Spawning Barrier For A Northern Pikeminnow
Recently I read something about Northern Pikeminnow and spawning barriers, and wanted to know more details about the topic. So, I did some research to get all the information about what these barriers are and how they affect the Northern Pikeminnow.
What is a spawning barrier for a Northern Pikeminnow? Spawning barriers are human-made physical barriers that block fish, such as Northern Pikeminow, from getting through to spawning grounds. These barriers include dams, culverts, and nets.
The path they take to spawn is known as a fish passage, which is important for their reproductive patterns.
The Northern Pikeminnow is an interesting species of fish that preys on valuable gamefish such as salmon and trout.
The damage caused by fish spawning barriers has been a conversation for years, but could it be intentional for these pesky predators?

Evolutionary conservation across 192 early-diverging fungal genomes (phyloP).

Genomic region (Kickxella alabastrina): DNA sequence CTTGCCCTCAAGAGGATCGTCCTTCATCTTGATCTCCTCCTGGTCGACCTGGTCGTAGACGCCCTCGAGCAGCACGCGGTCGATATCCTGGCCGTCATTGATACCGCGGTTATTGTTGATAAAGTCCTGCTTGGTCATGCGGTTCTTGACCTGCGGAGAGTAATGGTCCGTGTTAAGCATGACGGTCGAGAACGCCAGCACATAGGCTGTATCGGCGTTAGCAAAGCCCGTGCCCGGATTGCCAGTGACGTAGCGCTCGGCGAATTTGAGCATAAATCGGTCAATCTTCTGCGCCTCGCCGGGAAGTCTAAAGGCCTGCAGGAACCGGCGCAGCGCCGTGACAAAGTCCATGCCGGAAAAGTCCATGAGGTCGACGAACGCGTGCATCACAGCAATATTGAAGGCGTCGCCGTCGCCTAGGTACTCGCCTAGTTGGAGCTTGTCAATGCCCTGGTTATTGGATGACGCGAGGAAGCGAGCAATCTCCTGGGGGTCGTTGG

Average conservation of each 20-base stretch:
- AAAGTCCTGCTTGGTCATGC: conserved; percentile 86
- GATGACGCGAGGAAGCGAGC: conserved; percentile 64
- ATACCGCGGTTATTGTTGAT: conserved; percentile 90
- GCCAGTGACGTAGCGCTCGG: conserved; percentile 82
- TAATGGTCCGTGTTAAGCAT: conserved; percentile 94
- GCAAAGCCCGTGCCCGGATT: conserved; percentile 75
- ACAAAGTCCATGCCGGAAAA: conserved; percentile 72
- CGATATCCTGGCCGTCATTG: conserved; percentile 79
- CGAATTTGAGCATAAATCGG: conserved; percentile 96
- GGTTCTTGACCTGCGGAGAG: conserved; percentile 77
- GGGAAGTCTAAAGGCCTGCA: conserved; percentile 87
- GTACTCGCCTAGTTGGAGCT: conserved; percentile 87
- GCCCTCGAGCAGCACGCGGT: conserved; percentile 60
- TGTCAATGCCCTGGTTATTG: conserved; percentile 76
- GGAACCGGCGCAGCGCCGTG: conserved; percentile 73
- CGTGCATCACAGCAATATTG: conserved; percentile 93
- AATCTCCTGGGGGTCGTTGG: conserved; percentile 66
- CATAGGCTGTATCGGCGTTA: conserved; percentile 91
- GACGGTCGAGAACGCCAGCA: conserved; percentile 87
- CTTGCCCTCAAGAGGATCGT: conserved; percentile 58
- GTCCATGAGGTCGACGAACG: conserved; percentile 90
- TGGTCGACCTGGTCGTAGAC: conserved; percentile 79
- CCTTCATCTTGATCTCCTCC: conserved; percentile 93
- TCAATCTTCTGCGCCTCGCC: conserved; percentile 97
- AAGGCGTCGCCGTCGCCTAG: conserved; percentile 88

Table of Contents
What is a Fish Spawning Barrier For a Northern Pikeminnow?
Fish Spawning Barrier:
- Human-made blockage of fish passage
- Dams, Culverts, Nets, etc.
- Keeps fish from arriving to spawning grounds
A fish spawning barrier is a human-made blockage of a fish passage.
A fish passage is the pathway that they will follow in order to make it safely to their designated spawning grounds. Whether intentional or not, these barriers do not allow these fish to reproduce.
When the temperatures in the water rise during the Spring season, Northern Pikeminnow will begin the spawning process.
Just like many other species of fish, the Pikeminnow follow a migratory pattern on their path to reproduction.
In other words, both the male and female Northern Pikeminnow will travel together until they reach a safe place to reproduce, and the actual spawning process will begin. Since they must move away from their living and feeding grounds to reproduce, this is where spawning barriers come in.